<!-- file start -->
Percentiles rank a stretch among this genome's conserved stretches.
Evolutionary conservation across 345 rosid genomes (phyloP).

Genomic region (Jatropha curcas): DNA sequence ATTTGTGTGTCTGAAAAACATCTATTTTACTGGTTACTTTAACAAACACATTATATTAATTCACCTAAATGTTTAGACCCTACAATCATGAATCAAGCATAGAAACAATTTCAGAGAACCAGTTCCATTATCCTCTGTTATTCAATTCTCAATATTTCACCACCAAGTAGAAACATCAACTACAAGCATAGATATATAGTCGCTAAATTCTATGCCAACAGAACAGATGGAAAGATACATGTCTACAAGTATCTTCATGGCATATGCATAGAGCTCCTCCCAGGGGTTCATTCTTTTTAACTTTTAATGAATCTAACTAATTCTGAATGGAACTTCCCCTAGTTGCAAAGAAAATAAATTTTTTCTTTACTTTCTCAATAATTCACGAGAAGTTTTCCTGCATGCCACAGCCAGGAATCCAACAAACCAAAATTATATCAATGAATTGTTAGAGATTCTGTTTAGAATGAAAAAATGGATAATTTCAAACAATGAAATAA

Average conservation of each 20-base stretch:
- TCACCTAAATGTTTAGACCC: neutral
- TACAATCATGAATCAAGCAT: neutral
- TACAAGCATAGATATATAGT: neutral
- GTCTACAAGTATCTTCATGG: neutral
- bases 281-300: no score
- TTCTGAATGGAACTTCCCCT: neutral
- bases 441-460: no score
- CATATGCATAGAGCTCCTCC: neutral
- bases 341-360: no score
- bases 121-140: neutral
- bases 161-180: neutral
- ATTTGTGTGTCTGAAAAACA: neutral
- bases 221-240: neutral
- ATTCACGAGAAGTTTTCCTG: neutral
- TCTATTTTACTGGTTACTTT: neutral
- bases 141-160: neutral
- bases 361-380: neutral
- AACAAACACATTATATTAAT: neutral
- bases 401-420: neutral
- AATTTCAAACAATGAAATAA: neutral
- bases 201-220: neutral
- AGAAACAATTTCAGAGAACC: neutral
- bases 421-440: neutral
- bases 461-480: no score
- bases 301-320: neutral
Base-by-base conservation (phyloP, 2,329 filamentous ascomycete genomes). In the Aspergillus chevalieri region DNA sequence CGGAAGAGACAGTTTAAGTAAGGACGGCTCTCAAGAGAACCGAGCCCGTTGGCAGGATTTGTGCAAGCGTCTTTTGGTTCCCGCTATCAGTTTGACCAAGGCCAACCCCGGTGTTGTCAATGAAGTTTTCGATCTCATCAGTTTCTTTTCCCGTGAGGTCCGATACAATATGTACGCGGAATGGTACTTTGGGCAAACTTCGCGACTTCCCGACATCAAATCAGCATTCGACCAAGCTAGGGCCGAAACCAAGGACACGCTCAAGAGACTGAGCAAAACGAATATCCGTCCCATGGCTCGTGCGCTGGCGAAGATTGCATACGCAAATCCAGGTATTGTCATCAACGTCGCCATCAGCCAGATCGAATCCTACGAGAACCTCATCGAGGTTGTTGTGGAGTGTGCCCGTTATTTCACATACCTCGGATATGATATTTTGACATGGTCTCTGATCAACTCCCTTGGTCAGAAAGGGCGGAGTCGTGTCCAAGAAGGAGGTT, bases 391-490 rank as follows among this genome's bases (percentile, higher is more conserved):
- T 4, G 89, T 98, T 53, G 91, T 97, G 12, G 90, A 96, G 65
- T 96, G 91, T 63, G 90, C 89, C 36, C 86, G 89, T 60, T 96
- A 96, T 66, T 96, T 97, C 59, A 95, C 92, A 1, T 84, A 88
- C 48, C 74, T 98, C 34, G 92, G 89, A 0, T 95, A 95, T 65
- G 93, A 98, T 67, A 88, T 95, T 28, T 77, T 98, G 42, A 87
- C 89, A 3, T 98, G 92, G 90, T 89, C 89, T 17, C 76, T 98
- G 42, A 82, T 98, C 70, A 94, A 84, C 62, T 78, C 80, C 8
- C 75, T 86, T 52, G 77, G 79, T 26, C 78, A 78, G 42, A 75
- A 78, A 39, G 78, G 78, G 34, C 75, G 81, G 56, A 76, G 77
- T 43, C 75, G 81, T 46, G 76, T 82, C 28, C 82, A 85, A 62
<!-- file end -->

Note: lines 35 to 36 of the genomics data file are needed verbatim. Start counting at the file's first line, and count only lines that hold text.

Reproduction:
- G 93, A 98, T 67, A 88, T 95, T 28, T 77, T 98, G 42, A 87
- C 89, A 3, T 98, G 92, G 90, T 89, C 89, T 17, C 76, T 98